Snap.snap.snap.snap.snap. A cool and dim dawn hour awakes to the sound of high-voltage igniters firing steadily as the engine compressor spins to life with a speedy whine. The Cessna Caravan begins its start sequence: Starter engaged, igniters on, fuel on, a whoosh and a low rumble as the gas generator lights. Engine revolutions build with a dry, metallic whir as the nine-foot propeller disk paddles the morning air. The rumble becomes a gentle roar, and the prop now slashes the wind as it twists from feathered to flat pitch. Another start cycle is complete and a new day is beginning for yet another flight far to the north.

This airplane engine won’t cool down again until twelve hundred miles have passed below it—until two tons of supplies, missionaries, and bibles have been delivered—until two filthy, tired pilots fall from the cockpit door back at base that night. As many times as I’ve watched the Caravan start, I still love to listen to it. With the power of a jet engine putting 675 horsepower to a massive propeller, and a bulky airframe stuffed with the stuff of missionaries and ministry, it is a beautiful sound.

The sounds of our life and ministry in Africa are often as vivid as the sights. They are the sounds of airplanes and other modern technologies among the backdrop of a world which, in many ways, is caught in the echoes of the past. A day often begins with the universally recognized ringing of an alarm clock or the less desirable squeal of a 5-month-old little boy eager for an early breakfast. A sweeter sound by far is the little girl who regularly meets me downstairs for juice and CNN at 6am. “Good morning daddy! I think it’s morning time, I think it’s light outside. Whatcha eatin daddy? Can I have some? I think I can have manella ogurt (vanilla yogurt.) Are you watchin your news daddy? (…and on and on and on.) My departure from the interrogation is made necessary by beating the morning rush-hour commute, but Renee has no such escape. She smiles and patiently tends to the innocent questions and requests. With a gurgling baby under one arm, and a reverberating three year old at her side, so begins another day of conversing with children (a.k.a. talking to walls.)

At the hangar, I’m busying myself with a preflight inspection on the airplane—A zip of a rope pulled through the cargo net, the clunks and clasps of securing doors, the sound of a squeaky handheld spring-scale weighing every kilo carefully with hopes of taking as much stuff as possible. In the relative quiet of a morning departure and among the clatter of organizing my paperwork and pilot gizmos, the sound that makes the most lasting memory is the voice of my passenger—a “thank you” from a missionary who thinks the world of me, and I of him.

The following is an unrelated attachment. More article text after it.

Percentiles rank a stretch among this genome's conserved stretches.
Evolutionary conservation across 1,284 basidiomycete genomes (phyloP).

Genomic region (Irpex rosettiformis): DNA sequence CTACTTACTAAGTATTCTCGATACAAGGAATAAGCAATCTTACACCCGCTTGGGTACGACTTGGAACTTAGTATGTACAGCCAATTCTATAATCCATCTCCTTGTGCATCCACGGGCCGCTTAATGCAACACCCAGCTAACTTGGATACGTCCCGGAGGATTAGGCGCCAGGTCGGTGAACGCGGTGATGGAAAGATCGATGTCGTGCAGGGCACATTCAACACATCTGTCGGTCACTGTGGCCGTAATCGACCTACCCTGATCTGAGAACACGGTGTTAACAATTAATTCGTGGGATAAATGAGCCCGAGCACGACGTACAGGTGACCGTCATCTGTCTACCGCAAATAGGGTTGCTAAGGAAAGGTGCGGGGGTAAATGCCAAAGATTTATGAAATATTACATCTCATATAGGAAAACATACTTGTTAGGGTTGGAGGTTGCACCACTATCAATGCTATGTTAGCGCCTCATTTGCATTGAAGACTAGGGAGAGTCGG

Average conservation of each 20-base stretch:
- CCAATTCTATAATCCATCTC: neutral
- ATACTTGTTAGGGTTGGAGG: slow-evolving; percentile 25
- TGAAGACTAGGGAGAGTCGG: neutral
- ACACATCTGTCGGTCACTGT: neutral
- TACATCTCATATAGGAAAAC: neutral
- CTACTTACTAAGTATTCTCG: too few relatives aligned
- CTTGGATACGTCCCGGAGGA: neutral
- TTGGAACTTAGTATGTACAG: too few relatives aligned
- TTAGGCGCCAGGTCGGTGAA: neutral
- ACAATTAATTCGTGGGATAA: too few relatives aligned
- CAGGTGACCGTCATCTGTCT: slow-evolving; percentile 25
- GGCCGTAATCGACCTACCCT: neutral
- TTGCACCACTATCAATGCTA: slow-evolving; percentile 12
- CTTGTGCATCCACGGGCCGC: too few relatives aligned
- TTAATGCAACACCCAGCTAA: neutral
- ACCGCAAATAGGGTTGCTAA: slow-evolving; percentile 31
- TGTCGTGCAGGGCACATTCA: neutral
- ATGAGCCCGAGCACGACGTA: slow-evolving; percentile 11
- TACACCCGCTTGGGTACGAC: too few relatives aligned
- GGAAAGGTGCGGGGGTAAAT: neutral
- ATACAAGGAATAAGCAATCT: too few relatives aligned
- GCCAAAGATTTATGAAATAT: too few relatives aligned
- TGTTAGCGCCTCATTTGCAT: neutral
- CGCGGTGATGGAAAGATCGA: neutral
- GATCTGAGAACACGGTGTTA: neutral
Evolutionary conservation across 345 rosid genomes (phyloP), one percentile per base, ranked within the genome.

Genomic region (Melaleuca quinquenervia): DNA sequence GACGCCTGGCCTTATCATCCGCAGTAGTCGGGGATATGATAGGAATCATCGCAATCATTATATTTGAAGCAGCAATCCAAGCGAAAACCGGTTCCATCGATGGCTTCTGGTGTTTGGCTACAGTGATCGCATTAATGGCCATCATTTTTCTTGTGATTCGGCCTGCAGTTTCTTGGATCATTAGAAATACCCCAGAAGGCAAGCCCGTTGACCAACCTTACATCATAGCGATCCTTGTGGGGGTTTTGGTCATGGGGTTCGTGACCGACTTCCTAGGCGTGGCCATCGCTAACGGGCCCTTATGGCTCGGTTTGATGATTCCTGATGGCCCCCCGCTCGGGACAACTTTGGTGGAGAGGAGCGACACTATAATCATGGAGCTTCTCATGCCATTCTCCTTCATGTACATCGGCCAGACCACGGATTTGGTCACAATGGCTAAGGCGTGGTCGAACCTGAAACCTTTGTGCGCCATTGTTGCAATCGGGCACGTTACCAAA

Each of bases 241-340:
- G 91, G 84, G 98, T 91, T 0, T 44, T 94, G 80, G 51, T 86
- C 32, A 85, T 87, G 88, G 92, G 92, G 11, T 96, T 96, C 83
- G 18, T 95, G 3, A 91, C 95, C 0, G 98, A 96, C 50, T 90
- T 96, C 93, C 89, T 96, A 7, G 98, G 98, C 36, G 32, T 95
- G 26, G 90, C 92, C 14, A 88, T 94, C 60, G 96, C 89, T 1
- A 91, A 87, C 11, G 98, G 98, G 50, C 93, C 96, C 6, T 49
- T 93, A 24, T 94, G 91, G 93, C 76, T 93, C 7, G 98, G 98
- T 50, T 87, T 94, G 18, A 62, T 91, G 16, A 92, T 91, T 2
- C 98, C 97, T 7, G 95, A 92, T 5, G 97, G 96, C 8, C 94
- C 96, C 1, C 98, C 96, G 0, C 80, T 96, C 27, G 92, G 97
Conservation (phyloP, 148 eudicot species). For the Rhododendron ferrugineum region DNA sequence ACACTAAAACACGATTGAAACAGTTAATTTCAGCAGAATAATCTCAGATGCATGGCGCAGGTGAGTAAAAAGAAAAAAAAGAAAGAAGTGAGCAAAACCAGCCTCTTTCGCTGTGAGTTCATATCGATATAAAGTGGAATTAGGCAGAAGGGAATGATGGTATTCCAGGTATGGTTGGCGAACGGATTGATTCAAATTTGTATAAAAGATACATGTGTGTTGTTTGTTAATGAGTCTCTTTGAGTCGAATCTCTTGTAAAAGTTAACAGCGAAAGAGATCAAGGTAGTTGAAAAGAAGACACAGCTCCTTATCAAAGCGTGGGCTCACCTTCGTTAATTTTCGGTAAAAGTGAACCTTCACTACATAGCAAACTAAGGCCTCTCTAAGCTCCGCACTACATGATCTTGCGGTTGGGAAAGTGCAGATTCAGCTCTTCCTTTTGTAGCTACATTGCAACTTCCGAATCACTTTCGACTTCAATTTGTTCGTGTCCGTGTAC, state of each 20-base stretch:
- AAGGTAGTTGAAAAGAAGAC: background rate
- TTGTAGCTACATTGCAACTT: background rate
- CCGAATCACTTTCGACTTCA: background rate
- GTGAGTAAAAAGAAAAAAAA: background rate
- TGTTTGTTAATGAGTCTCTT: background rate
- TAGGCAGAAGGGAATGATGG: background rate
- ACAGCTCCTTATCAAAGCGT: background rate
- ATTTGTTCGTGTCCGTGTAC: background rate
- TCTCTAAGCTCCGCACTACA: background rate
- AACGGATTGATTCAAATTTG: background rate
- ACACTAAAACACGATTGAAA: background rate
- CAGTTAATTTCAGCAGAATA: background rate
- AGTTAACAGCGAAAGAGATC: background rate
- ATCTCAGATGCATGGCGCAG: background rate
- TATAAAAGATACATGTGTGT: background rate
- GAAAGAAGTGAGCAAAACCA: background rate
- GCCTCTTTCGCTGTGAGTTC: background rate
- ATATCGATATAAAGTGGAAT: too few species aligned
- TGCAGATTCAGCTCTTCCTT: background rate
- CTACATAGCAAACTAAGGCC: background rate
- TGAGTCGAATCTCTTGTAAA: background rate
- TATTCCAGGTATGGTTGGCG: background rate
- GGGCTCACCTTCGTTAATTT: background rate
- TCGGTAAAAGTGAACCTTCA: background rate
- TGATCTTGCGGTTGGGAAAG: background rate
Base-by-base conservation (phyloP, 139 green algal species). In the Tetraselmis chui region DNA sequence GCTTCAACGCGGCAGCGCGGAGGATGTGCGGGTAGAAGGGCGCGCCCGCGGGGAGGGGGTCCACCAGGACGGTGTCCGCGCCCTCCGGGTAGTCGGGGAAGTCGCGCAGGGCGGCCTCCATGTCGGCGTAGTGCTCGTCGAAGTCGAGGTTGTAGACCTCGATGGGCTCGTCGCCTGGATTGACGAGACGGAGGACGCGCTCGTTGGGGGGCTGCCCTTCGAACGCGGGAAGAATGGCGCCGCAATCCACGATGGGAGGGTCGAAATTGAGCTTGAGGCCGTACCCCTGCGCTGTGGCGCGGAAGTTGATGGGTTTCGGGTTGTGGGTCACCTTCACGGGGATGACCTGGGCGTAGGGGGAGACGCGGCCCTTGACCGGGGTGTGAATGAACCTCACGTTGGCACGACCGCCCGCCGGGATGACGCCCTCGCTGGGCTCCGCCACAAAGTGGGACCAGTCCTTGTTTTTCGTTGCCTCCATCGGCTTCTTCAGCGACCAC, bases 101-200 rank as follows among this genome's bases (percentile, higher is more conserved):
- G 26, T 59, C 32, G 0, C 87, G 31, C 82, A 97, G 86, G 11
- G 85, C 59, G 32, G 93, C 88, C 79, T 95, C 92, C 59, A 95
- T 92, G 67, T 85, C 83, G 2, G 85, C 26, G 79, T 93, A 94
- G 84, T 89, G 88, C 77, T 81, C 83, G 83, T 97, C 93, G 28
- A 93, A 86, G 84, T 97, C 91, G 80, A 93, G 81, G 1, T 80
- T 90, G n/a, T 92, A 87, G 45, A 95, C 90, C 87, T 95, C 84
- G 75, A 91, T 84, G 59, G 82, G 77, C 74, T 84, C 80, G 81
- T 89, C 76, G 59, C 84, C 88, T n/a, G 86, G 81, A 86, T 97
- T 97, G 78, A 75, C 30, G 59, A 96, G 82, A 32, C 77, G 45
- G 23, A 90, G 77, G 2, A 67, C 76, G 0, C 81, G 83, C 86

The noise of my typical flight is the throaty rumble of our smaller Cessnas, and the snap, crackle and pop of the HF long-range radio. It is the voice of Nairobi Air Traffic Control giving instructions in a curious form of English with Kenyan accents using British vocabulary. But a flight is relatively short and only takes me to where we are going. The sound of the African bush is not so easy to describe. It is mainly silence—a hot kind of silence accompanied by a chorus of bugs and an occasional crying child in the distance. It’s the howl of a searing wind. It’s the crunch of sand in my sandwich, thanks to the horrendous wind. It is the absurdity of a pilot from New Jersey giving his Swahili a bit of a New York accent, talking to naked children who seem to appear from nowhere and only understand Samburu. Among the laughter, which sounds the same in any language, a missionary arrives in a rattling old Land Rover to meet the plane. This clunky diesel truck come to my rescue is yet another beautiful sound.

In their homes and schools and clinics I hear people from Michigan and Ohio speaking obscure tribal dialects, a surging, whipping wind generator on a creaking tin roof, and the busy tap-tapping of laptop computers recording the translation work of a decade. I hear the sound of human suffering among the long lines at the medical dispensary… and then the sound of celebration at a wedding or a baptism. Recently, I sat outside a Samburu village church and listened in on the women’s prayer group as they sang. Sitting in the dust, I closed my eyes and absorbed the melody of praises sung to God in a language I could not understand. And there in the desert heat, chills ran down my back.

Among the snaps, pops, squeaks, laughter, rumbles and roars of our lives out here, there is the sound of men and women singing praises to God in Samburu, Daasanach, Rendilli, Suba, Swahili, and a hundred other languages. It rises out of the hardships associated with being African against the freedom and new life found in Jesus Christ. It is sweet to the ears, and though I understand not a word, it is sweet to the soul as well. This is the most amazing and beautiful sound I have ever heard. It rises above the noise and chaos of our lives. It plays over and over in my mind, and reminds me why we are here.